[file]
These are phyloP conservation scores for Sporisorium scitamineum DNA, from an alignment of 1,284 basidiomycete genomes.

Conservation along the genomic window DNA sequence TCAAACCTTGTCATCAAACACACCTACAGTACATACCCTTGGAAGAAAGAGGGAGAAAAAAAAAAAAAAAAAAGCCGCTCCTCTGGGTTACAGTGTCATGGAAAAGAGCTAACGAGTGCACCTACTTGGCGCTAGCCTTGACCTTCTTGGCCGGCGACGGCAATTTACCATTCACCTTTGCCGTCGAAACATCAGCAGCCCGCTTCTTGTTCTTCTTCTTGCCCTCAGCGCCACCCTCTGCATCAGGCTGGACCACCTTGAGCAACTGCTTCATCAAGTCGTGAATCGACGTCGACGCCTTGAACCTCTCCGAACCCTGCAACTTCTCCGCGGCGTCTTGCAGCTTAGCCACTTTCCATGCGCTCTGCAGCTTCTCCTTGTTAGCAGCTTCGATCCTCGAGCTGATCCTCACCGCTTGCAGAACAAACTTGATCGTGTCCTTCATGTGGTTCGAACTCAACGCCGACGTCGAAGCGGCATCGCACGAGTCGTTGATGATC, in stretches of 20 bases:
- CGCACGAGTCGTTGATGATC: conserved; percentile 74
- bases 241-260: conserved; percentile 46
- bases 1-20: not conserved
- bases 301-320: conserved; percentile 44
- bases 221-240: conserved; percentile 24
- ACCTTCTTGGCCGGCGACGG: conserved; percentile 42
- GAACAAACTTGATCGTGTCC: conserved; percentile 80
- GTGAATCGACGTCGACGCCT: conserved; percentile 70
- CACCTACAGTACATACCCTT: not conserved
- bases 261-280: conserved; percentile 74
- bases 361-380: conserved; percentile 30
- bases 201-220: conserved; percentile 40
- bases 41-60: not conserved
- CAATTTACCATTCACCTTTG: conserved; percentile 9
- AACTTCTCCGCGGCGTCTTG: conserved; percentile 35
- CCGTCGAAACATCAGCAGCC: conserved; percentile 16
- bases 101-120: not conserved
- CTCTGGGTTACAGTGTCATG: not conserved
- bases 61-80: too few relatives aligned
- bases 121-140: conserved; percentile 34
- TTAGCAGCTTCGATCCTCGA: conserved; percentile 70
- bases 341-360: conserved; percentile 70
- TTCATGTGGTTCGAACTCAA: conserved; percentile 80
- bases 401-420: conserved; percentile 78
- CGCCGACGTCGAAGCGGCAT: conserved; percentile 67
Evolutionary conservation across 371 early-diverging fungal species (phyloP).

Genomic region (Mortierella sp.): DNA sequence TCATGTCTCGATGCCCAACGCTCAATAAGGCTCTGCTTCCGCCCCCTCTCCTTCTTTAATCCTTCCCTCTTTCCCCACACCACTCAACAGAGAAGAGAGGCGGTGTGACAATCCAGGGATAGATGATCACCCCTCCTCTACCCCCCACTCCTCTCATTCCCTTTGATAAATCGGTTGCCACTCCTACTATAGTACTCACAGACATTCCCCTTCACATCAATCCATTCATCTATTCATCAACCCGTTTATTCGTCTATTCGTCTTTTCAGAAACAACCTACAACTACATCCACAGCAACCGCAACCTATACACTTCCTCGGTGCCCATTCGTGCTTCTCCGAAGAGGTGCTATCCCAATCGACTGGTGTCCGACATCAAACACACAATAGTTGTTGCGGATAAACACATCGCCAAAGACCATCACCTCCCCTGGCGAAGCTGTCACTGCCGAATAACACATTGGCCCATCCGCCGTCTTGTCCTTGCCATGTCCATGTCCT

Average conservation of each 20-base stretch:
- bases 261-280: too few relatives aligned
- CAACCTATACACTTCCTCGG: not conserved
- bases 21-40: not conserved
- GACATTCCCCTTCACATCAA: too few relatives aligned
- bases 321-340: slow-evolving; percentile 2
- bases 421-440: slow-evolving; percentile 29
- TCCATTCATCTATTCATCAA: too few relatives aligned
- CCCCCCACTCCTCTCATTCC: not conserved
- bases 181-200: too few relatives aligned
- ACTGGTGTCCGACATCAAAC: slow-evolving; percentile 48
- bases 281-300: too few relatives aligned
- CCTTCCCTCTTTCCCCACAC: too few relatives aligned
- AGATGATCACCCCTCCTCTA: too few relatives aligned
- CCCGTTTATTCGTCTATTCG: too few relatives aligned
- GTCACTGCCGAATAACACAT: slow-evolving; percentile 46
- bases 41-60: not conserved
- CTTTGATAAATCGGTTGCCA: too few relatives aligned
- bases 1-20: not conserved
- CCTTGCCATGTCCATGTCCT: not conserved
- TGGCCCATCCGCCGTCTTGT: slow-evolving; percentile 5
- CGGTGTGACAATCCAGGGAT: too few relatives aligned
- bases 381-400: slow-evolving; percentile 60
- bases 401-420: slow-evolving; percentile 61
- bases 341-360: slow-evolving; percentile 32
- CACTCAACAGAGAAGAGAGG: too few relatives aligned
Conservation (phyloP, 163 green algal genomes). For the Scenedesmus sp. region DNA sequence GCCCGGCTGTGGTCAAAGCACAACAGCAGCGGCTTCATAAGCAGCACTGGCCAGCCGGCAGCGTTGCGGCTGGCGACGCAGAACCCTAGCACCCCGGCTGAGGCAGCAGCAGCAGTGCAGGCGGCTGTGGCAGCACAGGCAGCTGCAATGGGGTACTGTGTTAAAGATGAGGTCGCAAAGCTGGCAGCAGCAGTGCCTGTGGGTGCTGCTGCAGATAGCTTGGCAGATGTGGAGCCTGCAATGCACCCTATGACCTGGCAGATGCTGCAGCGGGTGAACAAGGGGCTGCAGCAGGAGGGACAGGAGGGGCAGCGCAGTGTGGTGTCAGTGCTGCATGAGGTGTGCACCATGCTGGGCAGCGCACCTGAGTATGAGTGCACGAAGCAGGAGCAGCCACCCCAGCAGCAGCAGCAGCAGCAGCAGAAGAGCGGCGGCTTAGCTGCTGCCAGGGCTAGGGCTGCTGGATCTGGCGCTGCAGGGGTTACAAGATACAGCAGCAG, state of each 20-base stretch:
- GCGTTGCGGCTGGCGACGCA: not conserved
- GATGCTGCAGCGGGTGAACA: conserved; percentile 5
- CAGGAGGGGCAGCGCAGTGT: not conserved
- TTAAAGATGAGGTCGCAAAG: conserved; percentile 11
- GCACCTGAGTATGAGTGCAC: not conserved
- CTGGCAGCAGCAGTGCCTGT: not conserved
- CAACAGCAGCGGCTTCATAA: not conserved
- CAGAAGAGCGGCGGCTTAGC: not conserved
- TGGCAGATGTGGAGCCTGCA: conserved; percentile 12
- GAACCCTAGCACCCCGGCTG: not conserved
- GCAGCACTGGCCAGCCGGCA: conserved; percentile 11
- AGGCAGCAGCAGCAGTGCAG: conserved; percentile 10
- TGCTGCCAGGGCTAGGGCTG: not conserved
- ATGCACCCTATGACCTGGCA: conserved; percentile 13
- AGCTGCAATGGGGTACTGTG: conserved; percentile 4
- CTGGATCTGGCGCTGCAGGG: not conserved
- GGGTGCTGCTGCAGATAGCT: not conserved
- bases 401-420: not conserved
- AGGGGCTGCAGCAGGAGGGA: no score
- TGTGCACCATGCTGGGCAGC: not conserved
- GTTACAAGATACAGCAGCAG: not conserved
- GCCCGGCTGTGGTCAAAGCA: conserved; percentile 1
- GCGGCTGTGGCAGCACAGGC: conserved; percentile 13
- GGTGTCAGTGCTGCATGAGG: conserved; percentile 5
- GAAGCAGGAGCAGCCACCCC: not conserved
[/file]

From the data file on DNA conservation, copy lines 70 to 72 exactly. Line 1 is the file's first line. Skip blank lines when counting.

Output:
- ATGCACCCTATGACCTGGCA: conserved; percentile 13
- AGCTGCAATGGGGTACTGTG: conserved; percentile 4
- CTGGATCTGGCGCTGCAGGG: not conserved